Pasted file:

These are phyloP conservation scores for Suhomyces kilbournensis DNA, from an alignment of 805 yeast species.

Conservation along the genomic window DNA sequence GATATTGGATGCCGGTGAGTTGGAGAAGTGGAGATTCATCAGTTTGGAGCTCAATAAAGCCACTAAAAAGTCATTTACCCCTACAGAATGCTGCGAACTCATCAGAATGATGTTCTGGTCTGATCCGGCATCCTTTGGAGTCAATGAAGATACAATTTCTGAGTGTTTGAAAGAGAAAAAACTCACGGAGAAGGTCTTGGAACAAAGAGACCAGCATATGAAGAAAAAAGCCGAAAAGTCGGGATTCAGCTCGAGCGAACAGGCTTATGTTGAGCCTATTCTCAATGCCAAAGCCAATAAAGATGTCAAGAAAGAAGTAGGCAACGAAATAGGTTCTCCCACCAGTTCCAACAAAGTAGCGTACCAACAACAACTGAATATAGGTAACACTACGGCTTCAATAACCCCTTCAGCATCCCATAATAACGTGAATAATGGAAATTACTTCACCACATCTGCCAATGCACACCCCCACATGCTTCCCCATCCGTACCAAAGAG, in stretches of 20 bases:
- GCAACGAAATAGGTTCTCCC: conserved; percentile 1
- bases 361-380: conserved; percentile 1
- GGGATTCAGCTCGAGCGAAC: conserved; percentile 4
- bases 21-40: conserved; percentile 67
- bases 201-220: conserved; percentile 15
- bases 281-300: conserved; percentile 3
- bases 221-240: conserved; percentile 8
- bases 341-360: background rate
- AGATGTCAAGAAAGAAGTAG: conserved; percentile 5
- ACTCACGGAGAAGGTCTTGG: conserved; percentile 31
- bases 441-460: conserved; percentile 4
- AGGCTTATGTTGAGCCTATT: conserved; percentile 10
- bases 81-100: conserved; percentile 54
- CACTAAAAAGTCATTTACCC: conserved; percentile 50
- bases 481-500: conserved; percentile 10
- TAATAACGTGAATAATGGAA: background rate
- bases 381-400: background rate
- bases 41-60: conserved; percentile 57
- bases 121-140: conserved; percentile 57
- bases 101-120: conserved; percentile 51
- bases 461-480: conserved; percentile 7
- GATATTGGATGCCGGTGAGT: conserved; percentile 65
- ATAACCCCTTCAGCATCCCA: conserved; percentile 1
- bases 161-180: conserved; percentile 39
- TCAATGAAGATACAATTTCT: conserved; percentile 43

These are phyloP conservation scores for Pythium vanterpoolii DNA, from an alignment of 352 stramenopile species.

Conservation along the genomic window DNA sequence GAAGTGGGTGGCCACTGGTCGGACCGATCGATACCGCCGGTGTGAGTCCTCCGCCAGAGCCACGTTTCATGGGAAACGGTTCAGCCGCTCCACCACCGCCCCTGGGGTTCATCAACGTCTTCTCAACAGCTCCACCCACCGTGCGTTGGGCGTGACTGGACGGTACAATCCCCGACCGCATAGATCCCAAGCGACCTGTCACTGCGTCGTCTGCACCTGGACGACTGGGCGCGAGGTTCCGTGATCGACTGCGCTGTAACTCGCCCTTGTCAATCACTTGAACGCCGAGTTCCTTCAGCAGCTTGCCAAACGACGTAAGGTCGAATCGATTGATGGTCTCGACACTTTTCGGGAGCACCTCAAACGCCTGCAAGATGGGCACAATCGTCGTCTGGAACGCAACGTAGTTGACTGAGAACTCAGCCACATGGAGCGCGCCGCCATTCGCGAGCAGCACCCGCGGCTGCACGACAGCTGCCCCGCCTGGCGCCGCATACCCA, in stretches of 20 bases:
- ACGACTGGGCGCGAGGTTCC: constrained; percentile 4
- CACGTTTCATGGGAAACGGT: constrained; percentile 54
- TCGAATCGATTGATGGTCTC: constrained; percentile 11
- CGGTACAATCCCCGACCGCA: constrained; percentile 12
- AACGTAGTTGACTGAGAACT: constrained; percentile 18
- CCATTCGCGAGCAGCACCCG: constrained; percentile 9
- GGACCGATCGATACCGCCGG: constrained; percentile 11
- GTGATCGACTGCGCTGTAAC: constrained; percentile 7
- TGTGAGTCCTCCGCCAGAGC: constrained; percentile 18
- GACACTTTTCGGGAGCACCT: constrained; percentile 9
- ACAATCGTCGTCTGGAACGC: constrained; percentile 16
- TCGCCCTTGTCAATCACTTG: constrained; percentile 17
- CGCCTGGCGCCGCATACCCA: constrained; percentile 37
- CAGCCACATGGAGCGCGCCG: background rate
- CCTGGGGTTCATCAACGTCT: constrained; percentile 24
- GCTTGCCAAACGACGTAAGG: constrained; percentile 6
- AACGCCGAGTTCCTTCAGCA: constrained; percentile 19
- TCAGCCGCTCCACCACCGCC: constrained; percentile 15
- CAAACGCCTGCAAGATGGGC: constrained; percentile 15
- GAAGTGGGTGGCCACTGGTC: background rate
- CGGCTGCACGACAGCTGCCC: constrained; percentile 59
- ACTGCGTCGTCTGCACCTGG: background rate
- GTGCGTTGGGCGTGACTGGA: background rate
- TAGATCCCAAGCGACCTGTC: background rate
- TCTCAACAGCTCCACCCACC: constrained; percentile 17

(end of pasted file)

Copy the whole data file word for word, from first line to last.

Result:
These are phyloP conservation scores for Suhomyces kilbournensis DNA, from an alignment of 805 yeast species.

Conservation along the genomic window DNA sequence GATATTGGATGCCGGTGAGTTGGAGAAGTGGAGATTCATCAGTTTGGAGCTCAATAAAGCCACTAAAAAGTCATTTACCCCTACAGAATGCTGCGAACTCATCAGAATGATGTTCTGGTCTGATCCGGCATCCTTTGGAGTCAATGAAGATACAATTTCTGAGTGTTTGAAAGAGAAAAAACTCACGGAGAAGGTCTTGGAACAAAGAGACCAGCATATGAAGAAAAAAGCCGAAAAGTCGGGATTCAGCTCGAGCGAACAGGCTTATGTTGAGCCTATTCTCAATGCCAAAGCCAATAAAGATGTCAAGAAAGAAGTAGGCAACGAAATAGGTTCTCCCACCAGTTCCAACAAAGTAGCGTACCAACAACAACTGAATATAGGTAACACTACGGCTTCAATAACCCCTTCAGCATCCCATAATAACGTGAATAATGGAAATTACTTCACCACATCTGCCAATGCACACCCCCACATGCTTCCCCATCCGTACCAAAGAG, in stretches of 20 bases:
- GCAACGAAATAGGTTCTCCC: conserved; percentile 1
- bases 361-380: conserved; percentile 1
- GGGATTCAGCTCGAGCGAAC: conserved; percentile 4
- bases 21-40: conserved; percentile 67
- bases 201-220: conserved; percentile 15
- bases 281-300: conserved; percentile 3
- bases 221-240: conserved; percentile 8
- bases 341-360: background rate
- AGATGTCAAGAAAGAAGTAG: conserved; percentile 5
- ACTCACGGAGAAGGTCTTGG: conserved; percentile 31
- bases 441-460: conserved; percentile 4
- AGGCTTATGTTGAGCCTATT: conserved; percentile 10
- bases 81-100: conserved; percentile 54
- CACTAAAAAGTCATTTACCC: conserved; percentile 50
- bases 481-500: conserved; percentile 10
- TAATAACGTGAATAATGGAA: background rate
- bases 381-400: background rate
- bases 41-60: conserved; percentile 57
- bases 121-140: conserved; percentile 57
- bases 101-120: conserved; percentile 51
- bases 461-480: conserved; percentile 7
- GATATTGGATGCCGGTGAGT: conserved; percentile 65
- ATAACCCCTTCAGCATCCCA: conserved; percentile 1
- bases 161-180: conserved; percentile 39
- TCAATGAAGATACAATTTCT: conserved; percentile 43

These are phyloP conservation scores for Pythium vanterpoolii DNA, from an alignment of 352 stramenopile species.

Conservation along the genomic window DNA sequence GAAGTGGGTGGCCACTGGTCGGACCGATCGATACCGCCGGTGTGAGTCCTCCGCCAGAGCCACGTTTCATGGGAAACGGTTCAGCCGCTCCACCACCGCCCCTGGGGTTCATCAACGTCTTCTCAACAGCTCCACCCACCGTGCGTTGGGCGTGACTGGACGGTACAATCCCCGACCGCATAGATCCCAAGCGACCTGTCACTGCGTCGTCTGCACCTGGACGACTGGGCGCGAGGTTCCGTGATCGACTGCGCTGTAACTCGCCCTTGTCAATCACTTGAACGCCGAGTTCCTTCAGCAGCTTGCCAAACGACGTAAGGTCGAATCGATTGATGGTCTCGACACTTTTCGGGAGCACCTCAAACGCCTGCAAGATGGGCACAATCGTCGTCTGGAACGCAACGTAGTTGACTGAGAACTCAGCCACATGGAGCGCGCCGCCATTCGCGAGCAGCACCCGCGGCTGCACGACAGCTGCCCCGCCTGGCGCCGCATACCCA, in stretches of 20 bases:
- ACGACTGGGCGCGAGGTTCC: constrained; percentile 4
- CACGTTTCATGGGAAACGGT: constrained; percentile 54
- TCGAATCGATTGATGGTCTC: constrained; percentile 11
- CGGTACAATCCCCGACCGCA: constrained; percentile 12
- AACGTAGTTGACTGAGAACT: constrained; percentile 18
- CCATTCGCGAGCAGCACCCG: constrained; percentile 9
- GGACCGATCGATACCGCCGG: constrained; percentile 11
- GTGATCGACTGCGCTGTAAC: constrained; percentile 7
- TGTGAGTCCTCCGCCAGAGC: constrained; percentile 18
- GACACTTTTCGGGAGCACCT: constrained; percentile 9
- ACAATCGTCGTCTGGAACGC: constrained; percentile 16
- TCGCCCTTGTCAATCACTTG: constrained; percentile 17
- CGCCTGGCGCCGCATACCCA: constrained; percentile 37
- CAGCCACATGGAGCGCGCCG: background rate
- CCTGGGGTTCATCAACGTCT: constrained; percentile 24
- GCTTGCCAAACGACGTAAGG: constrained; percentile 6
- AACGCCGAGTTCCTTCAGCA: constrained; percentile 19
- TCAGCCGCTCCACCACCGCC: constrained; percentile 15
- CAAACGCCTGCAAGATGGGC: constrained; percentile 15
- GAAGTGGGTGGCCACTGGTC: background rate
- CGGCTGCACGACAGCTGCCC: constrained; percentile 59
- ACTGCGTCGTCTGCACCTGG: background rate
- GTGCGTTGGGCGTGACTGGA: background rate
- TAGATCCCAAGCGACCTGTC: background rate
- TCTCAACAGCTCCACCCACC: constrained; percentile 17